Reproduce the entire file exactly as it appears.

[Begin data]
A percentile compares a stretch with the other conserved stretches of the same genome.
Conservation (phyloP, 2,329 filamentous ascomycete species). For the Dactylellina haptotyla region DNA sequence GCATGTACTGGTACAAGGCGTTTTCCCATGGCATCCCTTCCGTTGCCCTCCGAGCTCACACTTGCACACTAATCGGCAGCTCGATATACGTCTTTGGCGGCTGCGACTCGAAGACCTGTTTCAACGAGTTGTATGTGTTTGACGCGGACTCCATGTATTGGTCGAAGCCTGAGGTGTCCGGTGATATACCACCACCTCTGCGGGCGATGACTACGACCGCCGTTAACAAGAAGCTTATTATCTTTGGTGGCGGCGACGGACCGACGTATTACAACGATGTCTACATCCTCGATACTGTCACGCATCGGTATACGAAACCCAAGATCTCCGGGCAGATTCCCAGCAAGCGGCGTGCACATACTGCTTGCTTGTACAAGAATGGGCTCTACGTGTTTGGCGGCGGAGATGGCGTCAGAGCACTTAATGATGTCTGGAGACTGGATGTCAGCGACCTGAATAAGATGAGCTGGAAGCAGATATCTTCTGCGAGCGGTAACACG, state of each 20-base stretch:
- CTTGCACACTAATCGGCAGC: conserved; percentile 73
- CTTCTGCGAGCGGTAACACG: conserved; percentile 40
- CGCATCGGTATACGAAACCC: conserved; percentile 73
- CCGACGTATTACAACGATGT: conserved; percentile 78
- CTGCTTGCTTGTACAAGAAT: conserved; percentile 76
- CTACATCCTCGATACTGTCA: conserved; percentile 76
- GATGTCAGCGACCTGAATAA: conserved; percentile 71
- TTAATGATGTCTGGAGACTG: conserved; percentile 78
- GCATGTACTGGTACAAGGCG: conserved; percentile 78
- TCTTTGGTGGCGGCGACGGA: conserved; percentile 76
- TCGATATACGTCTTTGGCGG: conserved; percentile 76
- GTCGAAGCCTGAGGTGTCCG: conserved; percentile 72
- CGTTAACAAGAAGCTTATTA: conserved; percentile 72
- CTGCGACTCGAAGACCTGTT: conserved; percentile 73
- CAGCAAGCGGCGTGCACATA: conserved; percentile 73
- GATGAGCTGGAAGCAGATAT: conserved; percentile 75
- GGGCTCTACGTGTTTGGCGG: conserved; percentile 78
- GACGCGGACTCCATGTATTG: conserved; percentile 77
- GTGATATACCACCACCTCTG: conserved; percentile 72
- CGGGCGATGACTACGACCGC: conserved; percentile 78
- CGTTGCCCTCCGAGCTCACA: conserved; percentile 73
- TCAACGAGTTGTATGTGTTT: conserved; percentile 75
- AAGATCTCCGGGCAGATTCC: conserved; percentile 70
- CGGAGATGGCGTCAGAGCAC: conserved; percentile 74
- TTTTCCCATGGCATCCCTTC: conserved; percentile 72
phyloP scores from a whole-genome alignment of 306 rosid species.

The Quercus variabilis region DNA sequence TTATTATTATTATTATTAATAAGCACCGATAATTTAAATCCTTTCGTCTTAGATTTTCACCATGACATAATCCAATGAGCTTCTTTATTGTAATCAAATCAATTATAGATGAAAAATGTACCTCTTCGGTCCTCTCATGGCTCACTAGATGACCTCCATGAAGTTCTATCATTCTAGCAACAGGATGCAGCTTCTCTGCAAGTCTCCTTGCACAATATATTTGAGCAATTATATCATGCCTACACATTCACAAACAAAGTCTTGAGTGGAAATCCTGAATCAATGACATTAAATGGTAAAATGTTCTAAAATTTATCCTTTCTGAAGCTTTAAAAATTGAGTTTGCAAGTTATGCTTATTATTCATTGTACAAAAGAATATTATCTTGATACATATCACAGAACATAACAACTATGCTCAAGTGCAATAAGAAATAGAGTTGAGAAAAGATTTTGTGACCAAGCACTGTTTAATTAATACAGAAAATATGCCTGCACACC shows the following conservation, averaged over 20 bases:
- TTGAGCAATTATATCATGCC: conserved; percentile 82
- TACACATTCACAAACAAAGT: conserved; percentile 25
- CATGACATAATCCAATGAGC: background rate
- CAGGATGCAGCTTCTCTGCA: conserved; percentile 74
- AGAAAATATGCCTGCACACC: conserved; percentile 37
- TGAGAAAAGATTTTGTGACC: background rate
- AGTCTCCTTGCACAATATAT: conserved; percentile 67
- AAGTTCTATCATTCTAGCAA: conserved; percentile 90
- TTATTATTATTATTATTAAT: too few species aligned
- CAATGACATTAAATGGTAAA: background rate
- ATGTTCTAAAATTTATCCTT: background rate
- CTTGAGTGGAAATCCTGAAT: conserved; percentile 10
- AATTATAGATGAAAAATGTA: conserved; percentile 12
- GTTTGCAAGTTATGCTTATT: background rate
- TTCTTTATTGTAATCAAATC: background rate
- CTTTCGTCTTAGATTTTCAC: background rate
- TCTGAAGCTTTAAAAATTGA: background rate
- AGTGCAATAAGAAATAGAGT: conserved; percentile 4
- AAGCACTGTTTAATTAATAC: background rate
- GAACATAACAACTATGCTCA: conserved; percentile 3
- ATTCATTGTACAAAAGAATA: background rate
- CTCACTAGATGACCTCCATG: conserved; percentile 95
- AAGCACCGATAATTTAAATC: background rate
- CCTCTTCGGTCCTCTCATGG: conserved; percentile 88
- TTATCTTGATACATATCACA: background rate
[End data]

A percentile compares a stretch with the other conserved stretches of the same genome.
Conservation (phyloP, 2,329 filamentous ascomycete species). For the Dactylellina haptotyla region DNA sequence GCATGTACTGGTACAAGGCGTTTTCCCATGGCATCCCTTCCGTTGCCCTCCGAGCTCACACTTGCACACTAATCGGCAGCTCGATATACGTCTTTGGCGGCTGCGACTCGAAGACCTGTTTCAACGAGTTGTATGTGTTTGACGCGGACTCCATGTATTGGTCGAAGCCTGAGGTGTCCGGTGATATACCACCACCTCTGCGGGCGATGACTACGACCGCCGTTAACAAGAAGCTTATTATCTTTGGTGGCGGCGACGGACCGACGTATTACAACGATGTCTACATCCTCGATACTGTCACGCATCGGTATACGAAACCCAAGATCTCCGGGCAGATTCCCAGCAAGCGGCGTGCACATACTGCTTGCTTGTACAAGAATGGGCTCTACGTGTTTGGCGGCGGAGATGGCGTCAGAGCACTTAATGATGTCTGGAGACTGGATGTCAGCGACCTGAATAAGATGAGCTGGAAGCAGATATCTTCTGCGAGCGGTAACACG, state of each 20-base stretch:
- CTTGCACACTAATCGGCAGC: conserved; percentile 73
- CTTCTGCGAGCGGTAACACG: conserved; percentile 40
- CGCATCGGTATACGAAACCC: conserved; percentile 73
- CCGACGTATTACAACGATGT: conserved; percentile 78
- CTGCTTGCTTGTACAAGAAT: conserved; percentile 76
- CTACATCCTCGATACTGTCA: conserved; percentile 76
- GATGTCAGCGACCTGAATAA: conserved; percentile 71
- TTAATGATGTCTGGAGACTG: conserved; percentile 78
- GCATGTACTGGTACAAGGCG: conserved; percentile 78
- TCTTTGGTGGCGGCGACGGA: conserved; percentile 76
- TCGATATACGTCTTTGGCGG: conserved; percentile 76
- GTCGAAGCCTGAGGTGTCCG: conserved; percentile 72
- CGTTAACAAGAAGCTTATTA: conserved; percentile 72
- CTGCGACTCGAAGACCTGTT: conserved; percentile 73
- CAGCAAGCGGCGTGCACATA: conserved; percentile 73
- GATGAGCTGGAAGCAGATAT: conserved; percentile 75
- GGGCTCTACGTGTTTGGCGG: conserved; percentile 78
- GACGCGGACTCCATGTATTG: conserved; percentile 77
- GTGATATACCACCACCTCTG: conserved; percentile 72
- CGGGCGATGACTACGACCGC: conserved; percentile 78
- CGTTGCCCTCCGAGCTCACA: conserved; percentile 73
- TCAACGAGTTGTATGTGTTT: conserved; percentile 75
- AAGATCTCCGGGCAGATTCC: conserved; percentile 70
- CGGAGATGGCGTCAGAGCAC: conserved; percentile 74
- TTTTCCCATGGCATCCCTTC: conserved; percentile 72
phyloP scores from a whole-genome alignment of 306 rosid species.

The Quercus variabilis region DNA sequence TTATTATTATTATTATTAATAAGCACCGATAATTTAAATCCTTTCGTCTTAGATTTTCACCATGACATAATCCAATGAGCTTCTTTATTGTAATCAAATCAATTATAGATGAAAAATGTACCTCTTCGGTCCTCTCATGGCTCACTAGATGACCTCCATGAAGTTCTATCATTCTAGCAACAGGATGCAGCTTCTCTGCAAGTCTCCTTGCACAATATATTTGAGCAATTATATCATGCCTACACATTCACAAACAAAGTCTTGAGTGGAAATCCTGAATCAATGACATTAAATGGTAAAATGTTCTAAAATTTATCCTTTCTGAAGCTTTAAAAATTGAGTTTGCAAGTTATGCTTATTATTCATTGTACAAAAGAATATTATCTTGATACATATCACAGAACATAACAACTATGCTCAAGTGCAATAAGAAATAGAGTTGAGAAAAGATTTTGTGACCAAGCACTGTTTAATTAATACAGAAAATATGCCTGCACACC shows the following conservation, averaged over 20 bases:
- TTGAGCAATTATATCATGCC: conserved; percentile 82
- TACACATTCACAAACAAAGT: conserved; percentile 25
- CATGACATAATCCAATGAGC: background rate
- CAGGATGCAGCTTCTCTGCA: conserved; percentile 74
- AGAAAATATGCCTGCACACC: conserved; percentile 37
- TGAGAAAAGATTTTGTGACC: background rate
- AGTCTCCTTGCACAATATAT: conserved; percentile 67
- AAGTTCTATCATTCTAGCAA: conserved; percentile 90
- TTATTATTATTATTATTAAT: too few species aligned
- CAATGACATTAAATGGTAAA: background rate
- ATGTTCTAAAATTTATCCTT: background rate
- CTTGAGTGGAAATCCTGAAT: conserved; percentile 10
- AATTATAGATGAAAAATGTA: conserved; percentile 12
- GTTTGCAAGTTATGCTTATT: background rate
- TTCTTTATTGTAATCAAATC: background rate
- CTTTCGTCTTAGATTTTCAC: background rate
- TCTGAAGCTTTAAAAATTGA: background rate
- AGTGCAATAAGAAATAGAGT: conserved; percentile 4
- AAGCACTGTTTAATTAATAC: background rate
- GAACATAACAACTATGCTCA: conserved; percentile 3
- ATTCATTGTACAAAAGAATA: background rate
- CTCACTAGATGACCTCCATG: conserved; percentile 95
- AAGCACCGATAATTTAAATC: background rate
- CCTCTTCGGTCCTCTCATGG: conserved; percentile 88
- TTATCTTGATACATATCACA: background rate